In this day and age, the impact of social media on online marketing is phenomenal. It has become a norm for modern marketers. However, the success of your social media strategy depends on how well it is executed and how mistake-free it is.
One thing I’ve noticed quite often is that businesses are mainly focused on promoting their business. Well this is not a great way to go about. Try to focus on building quality relationships (clients). And this in turn will help you develop your business.
With that said, following are the commonly made mistakes on social media:
Not Allowing Status-Update Comments On Your Profile Page
This probably is one of biggest mistakes I have encountered. More often than not, businesses do not allow its fans to post status updates on their profile page. From the fans perspective, this is quite vexing. Imagine that you want to leave a comment (on business page which you are following), but are unable to do so. Won’t you get exasperated? Of course, you will.
Keep in mind, you profile before being a business one, is a social one. Therefore, it is important to give your fans the freedom of posting their status updates, reviews and ratings of your products.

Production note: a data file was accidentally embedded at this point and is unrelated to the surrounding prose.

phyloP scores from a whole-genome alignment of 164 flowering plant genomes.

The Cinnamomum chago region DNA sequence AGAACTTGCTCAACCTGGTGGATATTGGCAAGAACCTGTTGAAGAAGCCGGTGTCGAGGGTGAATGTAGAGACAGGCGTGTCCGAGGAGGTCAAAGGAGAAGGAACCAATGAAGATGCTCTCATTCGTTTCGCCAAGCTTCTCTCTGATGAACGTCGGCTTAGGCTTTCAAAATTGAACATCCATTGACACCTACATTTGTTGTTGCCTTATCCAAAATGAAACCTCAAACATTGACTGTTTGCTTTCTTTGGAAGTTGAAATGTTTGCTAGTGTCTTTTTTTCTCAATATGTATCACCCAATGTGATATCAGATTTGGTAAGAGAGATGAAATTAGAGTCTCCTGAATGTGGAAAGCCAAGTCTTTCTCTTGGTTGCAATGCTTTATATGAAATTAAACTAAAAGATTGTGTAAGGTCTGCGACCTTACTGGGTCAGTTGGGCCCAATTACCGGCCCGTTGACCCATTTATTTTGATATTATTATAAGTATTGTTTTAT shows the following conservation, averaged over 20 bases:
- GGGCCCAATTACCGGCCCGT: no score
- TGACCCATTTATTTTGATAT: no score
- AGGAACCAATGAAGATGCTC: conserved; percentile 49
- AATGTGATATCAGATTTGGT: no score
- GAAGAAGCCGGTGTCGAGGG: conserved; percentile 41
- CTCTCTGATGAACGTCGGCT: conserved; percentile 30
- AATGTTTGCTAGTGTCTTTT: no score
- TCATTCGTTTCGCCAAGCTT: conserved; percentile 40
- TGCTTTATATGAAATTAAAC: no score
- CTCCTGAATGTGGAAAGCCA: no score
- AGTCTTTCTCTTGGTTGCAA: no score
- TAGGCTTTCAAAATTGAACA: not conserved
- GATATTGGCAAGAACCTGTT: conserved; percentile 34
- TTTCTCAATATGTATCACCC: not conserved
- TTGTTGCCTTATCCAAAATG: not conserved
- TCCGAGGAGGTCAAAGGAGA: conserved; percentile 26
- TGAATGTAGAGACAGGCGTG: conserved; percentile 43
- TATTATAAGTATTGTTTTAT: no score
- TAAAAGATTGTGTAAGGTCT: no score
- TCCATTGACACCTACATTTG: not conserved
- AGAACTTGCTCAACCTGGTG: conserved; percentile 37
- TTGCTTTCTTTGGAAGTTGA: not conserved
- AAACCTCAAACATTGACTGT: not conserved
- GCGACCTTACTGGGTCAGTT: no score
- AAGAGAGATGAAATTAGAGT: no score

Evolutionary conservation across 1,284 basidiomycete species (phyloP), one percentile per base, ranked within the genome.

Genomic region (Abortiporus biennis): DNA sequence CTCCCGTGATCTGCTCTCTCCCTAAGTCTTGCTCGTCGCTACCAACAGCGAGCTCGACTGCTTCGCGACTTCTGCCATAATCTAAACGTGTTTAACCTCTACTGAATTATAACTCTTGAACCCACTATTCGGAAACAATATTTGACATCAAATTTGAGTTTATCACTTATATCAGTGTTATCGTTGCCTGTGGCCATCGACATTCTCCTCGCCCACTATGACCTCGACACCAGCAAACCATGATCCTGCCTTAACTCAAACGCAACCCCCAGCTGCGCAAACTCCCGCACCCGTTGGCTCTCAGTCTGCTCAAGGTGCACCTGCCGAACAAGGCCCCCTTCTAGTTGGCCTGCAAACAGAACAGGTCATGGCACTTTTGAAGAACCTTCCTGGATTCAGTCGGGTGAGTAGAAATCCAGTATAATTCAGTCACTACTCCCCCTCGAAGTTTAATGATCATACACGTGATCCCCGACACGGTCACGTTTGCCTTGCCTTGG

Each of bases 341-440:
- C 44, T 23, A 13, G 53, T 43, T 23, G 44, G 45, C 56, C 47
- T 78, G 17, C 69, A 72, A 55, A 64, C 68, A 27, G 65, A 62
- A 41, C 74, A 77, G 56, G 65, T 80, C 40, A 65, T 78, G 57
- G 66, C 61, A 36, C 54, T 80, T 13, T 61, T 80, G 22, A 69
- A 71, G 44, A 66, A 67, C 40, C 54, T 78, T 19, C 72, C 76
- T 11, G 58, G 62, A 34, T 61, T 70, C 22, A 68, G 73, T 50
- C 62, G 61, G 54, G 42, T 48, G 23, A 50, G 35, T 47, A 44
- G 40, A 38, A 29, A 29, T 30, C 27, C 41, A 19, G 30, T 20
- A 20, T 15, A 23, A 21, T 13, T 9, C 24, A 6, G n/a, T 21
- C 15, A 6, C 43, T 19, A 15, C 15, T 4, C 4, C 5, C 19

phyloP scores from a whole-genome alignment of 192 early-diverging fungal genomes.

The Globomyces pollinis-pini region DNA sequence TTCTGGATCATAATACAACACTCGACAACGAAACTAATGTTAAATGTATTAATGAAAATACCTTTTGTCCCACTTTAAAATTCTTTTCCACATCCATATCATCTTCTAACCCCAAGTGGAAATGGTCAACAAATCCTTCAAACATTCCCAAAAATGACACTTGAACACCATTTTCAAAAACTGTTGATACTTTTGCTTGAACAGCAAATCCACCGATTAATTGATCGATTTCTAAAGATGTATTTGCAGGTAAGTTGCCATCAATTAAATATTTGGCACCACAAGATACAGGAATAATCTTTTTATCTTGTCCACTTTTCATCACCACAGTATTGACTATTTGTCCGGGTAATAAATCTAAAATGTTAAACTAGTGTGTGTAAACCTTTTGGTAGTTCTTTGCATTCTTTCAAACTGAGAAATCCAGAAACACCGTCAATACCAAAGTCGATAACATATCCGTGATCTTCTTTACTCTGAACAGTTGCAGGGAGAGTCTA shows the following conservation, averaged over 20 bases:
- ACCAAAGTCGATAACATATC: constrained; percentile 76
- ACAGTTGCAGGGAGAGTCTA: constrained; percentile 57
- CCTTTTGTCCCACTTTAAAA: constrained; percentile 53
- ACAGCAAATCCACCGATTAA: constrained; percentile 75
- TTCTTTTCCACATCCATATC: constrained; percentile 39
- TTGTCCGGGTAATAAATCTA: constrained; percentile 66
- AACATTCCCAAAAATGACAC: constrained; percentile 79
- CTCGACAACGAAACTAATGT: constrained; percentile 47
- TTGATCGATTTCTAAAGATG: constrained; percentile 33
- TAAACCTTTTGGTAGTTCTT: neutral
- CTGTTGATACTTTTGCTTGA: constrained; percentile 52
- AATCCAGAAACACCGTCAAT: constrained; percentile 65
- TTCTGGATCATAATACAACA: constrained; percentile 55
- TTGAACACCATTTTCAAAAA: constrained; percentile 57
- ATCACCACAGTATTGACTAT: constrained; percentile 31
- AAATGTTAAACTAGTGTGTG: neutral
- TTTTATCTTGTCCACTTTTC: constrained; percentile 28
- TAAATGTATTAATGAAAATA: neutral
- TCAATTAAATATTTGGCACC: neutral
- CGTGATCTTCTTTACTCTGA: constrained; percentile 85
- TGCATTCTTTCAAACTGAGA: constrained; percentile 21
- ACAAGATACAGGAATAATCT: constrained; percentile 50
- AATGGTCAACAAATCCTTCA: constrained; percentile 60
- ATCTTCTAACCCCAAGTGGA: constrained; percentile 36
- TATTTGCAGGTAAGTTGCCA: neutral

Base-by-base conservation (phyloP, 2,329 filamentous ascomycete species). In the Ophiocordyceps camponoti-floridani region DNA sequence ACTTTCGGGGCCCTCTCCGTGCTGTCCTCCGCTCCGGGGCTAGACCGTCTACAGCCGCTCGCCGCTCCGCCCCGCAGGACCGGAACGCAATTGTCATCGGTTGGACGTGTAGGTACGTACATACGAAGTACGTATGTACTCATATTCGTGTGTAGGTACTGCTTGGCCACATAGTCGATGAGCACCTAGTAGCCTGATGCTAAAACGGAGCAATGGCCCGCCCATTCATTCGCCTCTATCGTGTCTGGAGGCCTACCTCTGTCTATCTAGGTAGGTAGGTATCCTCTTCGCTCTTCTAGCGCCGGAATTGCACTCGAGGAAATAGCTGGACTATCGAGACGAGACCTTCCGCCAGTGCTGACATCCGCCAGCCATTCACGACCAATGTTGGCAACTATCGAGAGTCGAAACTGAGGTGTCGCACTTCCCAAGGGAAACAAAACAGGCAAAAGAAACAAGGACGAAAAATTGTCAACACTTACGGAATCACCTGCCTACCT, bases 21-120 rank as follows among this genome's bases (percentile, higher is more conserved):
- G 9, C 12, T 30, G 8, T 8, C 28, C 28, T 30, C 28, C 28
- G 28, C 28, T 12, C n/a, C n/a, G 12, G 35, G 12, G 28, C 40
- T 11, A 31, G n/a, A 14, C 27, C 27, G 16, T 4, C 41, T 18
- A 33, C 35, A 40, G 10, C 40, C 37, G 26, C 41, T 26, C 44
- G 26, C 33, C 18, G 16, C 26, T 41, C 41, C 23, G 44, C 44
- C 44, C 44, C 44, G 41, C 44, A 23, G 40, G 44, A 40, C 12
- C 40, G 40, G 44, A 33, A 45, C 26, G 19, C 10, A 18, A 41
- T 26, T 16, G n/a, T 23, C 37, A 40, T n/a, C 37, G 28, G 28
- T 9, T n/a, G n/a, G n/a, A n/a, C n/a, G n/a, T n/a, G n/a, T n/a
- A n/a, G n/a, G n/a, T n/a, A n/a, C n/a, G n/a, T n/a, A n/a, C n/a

Not Being Appreciative
Many at times businesses fail to appreciate the comments of their users. Businesses must understand that people take out time from their hectic schedules just to post a review/comment of your product and therefore, must learn to express their appreciation by saying words such as thank you, etc.
Doing so, will make the people feel that you value and appreciate their feedback. And this in turn will help in strengthening your relationship with them.
Not Responding To Comments
Businesses keep making this mistake for time to time and believe me, this probably one of the worst things to do, especially on social media.
Not responding to your users’ comments will make them feel that either you’re dormant or not concerned about them. And you certainly don’t want that to happen. So always remember to be consistent with your response rate.